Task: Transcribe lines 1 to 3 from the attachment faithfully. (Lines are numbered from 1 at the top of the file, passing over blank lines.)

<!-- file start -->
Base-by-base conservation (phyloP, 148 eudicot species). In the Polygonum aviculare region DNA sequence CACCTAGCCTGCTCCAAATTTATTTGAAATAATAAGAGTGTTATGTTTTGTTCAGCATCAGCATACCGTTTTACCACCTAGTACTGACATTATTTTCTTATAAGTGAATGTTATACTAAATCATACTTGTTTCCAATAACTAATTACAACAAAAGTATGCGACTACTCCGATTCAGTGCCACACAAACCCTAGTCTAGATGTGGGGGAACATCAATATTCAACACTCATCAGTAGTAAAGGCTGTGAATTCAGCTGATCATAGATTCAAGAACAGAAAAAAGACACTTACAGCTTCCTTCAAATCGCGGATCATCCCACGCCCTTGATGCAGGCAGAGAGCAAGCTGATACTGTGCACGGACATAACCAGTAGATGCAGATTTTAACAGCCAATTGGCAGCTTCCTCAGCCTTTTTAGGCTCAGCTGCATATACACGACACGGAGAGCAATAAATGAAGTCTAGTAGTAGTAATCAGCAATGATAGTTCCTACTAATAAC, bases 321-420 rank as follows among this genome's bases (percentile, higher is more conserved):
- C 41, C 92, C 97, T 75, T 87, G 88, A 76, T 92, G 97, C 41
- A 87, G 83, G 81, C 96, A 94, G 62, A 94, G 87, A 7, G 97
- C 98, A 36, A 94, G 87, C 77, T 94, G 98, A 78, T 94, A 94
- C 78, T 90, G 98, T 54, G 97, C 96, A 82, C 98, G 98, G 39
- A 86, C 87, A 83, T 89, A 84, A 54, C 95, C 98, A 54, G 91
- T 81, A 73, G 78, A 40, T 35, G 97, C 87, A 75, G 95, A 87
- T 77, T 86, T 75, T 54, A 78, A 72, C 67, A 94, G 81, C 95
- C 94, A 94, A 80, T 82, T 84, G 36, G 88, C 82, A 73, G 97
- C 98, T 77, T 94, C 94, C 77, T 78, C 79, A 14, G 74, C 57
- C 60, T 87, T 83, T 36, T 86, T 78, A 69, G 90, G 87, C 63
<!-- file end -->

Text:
Base-by-base conservation (phyloP, 148 eudicot species). In the Polygonum aviculare region DNA sequence CACCTAGCCTGCTCCAAATTTATTTGAAATAATAAGAGTGTTATGTTTTGTTCAGCATCAGCATACCGTTTTACCACCTAGTACTGACATTATTTTCTTATAAGTGAATGTTATACTAAATCATACTTGTTTCCAATAACTAATTACAACAAAAGTATGCGACTACTCCGATTCAGTGCCACACAAACCCTAGTCTAGATGTGGGGGAACATCAATATTCAACACTCATCAGTAGTAAAGGCTGTGAATTCAGCTGATCATAGATTCAAGAACAGAAAAAAGACACTTACAGCTTCCTTCAAATCGCGGATCATCCCACGCCCTTGATGCAGGCAGAGAGCAAGCTGATACTGTGCACGGACATAACCAGTAGATGCAGATTTTAACAGCCAATTGGCAGCTTCCTCAGCCTTTTTAGGCTCAGCTGCATATACACGACACGGAGAGCAATAAATGAAGTCTAGTAGTAGTAATCAGCAATGATAGTTCCTACTAATAAC, bases 321-420 rank as follows among this genome's bases (percentile, higher is more conserved):
- C 41, C 92, C 97, T 75, T 87, G 88, A 76, T 92, G 97, C 41
- A 87, G 83, G 81, C 96, A 94, G 62, A 94, G 87, A 7, G 97